William Arthur: Don’t let’s forget the value of play
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South Devon College student William Arthur’s Teen Talk column:
In a modern world of productivity, success and accumulation, the challenge is no longer about how to stay motivated for long periods of time or how to rack up dollar bills like old birthday cards.
The challenge in the 21st century is learning how to play.
Sure, I often write that staying engaged and focusing on useful activity is paramount but at what expense? I have struggled for so long to play and enjoy myself out of fear - the fear of guilt.
Moreover, I fear that upon watching a film, meeting up with friends or taking a well-deserved rest, I will spoil my ‘unbroken record’ of discipline and focus.
It seems like in a desperate attempt to grow up, many of us have lost touch with our inner child – largely, I believe, this is due to our childhood; your parent who encouraged rigorous order and cleanliness; that teacher who scolded your assignment which didn’t receive the full eight hours of work input.
It sounds crazy to say that it’s hard to play, since every child finds ease in enjoying themselves. But to spend our time doing something which is unproductive or a ‘waste of time’ can easily infuse us with guilt, anxiety and the fear of falling behind on our work.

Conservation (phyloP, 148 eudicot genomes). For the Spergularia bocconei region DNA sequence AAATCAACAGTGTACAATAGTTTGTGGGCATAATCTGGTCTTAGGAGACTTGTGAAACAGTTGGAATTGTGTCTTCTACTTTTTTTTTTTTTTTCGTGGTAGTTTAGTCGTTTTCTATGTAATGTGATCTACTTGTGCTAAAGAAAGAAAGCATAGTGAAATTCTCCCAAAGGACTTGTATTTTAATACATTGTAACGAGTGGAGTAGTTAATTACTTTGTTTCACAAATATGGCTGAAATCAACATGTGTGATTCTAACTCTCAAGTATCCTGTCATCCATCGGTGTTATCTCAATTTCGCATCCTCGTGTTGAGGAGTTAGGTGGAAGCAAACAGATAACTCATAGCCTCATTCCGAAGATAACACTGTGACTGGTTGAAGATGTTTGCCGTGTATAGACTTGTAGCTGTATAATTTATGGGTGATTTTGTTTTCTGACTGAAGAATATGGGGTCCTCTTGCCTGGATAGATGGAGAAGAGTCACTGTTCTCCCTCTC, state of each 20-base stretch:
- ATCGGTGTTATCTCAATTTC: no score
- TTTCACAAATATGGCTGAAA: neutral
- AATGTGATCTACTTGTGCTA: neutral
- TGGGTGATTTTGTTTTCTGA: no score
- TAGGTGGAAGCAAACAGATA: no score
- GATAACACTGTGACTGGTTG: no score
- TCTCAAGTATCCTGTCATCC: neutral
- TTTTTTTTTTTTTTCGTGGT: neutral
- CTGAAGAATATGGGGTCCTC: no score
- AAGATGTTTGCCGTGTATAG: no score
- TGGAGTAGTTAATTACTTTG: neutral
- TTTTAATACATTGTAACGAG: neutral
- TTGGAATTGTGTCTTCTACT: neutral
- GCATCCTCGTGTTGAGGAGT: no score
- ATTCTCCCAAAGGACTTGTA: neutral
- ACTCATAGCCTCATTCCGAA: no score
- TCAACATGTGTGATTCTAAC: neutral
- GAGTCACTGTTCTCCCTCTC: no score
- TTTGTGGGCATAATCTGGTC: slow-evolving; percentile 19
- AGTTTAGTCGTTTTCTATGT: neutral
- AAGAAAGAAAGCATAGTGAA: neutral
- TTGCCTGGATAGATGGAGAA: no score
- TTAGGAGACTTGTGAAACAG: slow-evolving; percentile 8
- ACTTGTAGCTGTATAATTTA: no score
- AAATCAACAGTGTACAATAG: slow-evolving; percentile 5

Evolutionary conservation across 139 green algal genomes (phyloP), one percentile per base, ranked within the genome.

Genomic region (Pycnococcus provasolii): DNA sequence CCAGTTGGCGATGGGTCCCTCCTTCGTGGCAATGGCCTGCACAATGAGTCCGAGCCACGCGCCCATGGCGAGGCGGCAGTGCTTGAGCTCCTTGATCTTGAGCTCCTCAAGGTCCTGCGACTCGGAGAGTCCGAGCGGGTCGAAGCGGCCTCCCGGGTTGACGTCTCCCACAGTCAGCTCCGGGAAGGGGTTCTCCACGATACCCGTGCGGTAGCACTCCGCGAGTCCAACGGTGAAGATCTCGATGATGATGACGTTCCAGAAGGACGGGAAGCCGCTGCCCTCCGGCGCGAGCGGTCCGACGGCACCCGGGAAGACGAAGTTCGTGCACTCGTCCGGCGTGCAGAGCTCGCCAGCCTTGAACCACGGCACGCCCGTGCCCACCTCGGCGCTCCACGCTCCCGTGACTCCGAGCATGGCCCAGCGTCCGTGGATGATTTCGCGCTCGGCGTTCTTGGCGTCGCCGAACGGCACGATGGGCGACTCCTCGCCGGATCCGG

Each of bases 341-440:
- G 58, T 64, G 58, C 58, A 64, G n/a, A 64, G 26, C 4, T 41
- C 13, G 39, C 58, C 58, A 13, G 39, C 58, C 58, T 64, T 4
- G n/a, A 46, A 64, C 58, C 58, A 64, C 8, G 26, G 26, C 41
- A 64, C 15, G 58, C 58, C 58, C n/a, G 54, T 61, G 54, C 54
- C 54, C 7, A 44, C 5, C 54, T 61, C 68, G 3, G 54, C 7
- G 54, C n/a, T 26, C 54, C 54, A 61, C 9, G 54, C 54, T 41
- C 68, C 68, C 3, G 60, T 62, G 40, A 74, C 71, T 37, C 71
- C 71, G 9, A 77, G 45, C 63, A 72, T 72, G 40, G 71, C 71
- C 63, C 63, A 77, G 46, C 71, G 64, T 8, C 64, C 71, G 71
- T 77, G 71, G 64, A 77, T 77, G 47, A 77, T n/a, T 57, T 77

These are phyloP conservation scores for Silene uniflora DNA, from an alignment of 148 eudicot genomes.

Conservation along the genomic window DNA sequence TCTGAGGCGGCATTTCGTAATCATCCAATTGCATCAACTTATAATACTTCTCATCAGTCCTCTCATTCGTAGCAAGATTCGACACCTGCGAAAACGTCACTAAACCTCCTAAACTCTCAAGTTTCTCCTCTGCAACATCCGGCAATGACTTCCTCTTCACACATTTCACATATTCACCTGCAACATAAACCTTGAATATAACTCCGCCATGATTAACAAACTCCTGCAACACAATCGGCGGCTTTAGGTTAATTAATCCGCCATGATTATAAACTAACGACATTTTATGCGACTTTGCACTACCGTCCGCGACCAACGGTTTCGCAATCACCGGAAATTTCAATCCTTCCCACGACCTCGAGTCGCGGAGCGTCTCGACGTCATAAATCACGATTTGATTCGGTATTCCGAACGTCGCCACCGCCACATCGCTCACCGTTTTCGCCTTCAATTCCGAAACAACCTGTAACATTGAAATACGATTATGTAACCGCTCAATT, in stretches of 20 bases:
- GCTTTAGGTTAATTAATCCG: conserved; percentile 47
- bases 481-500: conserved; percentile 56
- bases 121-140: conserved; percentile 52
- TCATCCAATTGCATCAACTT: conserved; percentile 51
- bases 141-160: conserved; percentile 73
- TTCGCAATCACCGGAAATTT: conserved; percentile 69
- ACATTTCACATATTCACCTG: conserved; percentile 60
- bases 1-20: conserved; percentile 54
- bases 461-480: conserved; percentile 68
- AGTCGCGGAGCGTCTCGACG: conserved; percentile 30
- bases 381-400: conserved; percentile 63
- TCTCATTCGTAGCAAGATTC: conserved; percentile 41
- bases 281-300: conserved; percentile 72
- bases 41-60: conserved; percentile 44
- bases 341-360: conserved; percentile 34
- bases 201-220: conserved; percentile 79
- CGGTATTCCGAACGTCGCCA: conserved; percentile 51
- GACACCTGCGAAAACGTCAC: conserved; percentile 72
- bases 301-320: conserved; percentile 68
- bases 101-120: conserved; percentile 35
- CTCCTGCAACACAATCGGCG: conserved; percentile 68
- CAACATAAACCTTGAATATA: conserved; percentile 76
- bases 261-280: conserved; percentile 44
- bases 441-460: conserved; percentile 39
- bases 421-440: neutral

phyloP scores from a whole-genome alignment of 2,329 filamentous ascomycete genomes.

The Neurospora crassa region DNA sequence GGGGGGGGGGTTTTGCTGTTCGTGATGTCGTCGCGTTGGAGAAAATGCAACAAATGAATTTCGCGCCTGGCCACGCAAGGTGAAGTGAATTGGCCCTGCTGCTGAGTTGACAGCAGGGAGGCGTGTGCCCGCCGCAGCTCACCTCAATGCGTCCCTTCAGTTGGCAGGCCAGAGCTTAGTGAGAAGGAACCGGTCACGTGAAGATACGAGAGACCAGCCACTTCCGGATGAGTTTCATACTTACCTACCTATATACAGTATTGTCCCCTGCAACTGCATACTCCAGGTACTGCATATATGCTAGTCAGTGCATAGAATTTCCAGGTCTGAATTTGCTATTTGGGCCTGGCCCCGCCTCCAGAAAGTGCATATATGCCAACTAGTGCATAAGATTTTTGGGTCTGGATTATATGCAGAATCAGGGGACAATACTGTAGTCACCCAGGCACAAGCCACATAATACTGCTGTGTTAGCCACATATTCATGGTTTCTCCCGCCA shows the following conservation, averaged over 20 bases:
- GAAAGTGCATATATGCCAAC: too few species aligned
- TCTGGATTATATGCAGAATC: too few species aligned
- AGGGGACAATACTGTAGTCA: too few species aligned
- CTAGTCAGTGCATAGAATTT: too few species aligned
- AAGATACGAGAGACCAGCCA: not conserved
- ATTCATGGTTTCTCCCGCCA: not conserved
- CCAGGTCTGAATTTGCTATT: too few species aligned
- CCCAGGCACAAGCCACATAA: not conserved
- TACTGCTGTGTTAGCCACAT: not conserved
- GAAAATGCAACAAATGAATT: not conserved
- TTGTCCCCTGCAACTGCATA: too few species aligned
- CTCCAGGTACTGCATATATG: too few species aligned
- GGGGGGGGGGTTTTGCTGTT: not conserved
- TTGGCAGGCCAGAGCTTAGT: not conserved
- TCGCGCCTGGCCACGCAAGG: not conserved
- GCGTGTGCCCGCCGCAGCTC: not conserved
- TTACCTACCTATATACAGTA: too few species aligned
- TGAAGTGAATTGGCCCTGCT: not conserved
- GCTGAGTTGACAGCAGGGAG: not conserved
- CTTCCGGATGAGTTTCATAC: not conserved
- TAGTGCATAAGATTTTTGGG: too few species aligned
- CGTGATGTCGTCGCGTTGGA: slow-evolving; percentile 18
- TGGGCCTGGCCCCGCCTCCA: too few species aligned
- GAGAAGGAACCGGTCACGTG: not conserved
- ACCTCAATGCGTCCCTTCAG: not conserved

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Modern success is not correlated to level of personal satisfaction or enjoyment in one’s own life, but by arbitrary metrics like fame, wealth and status. Objective measurements like these give us a sense of validation as if our life has amounted to something worthwhile.
All the while, we may spend our entire lives slaving away at work which we don’t enjoy, in a desperate attempt to feel this validation – purposely avoiding those activities which we derive real meaning from.
Taking a break from our work, focusing on quality over quantity and learning to be unproductive seems outrageous and lazy, but overworking ourselves can be equally if not more detrimental to our success, producing diminishing returns.
What can you do to simplify your life, start small and ask yourself whether you need to spend as much time as you perhaps do on your work – I sure need to!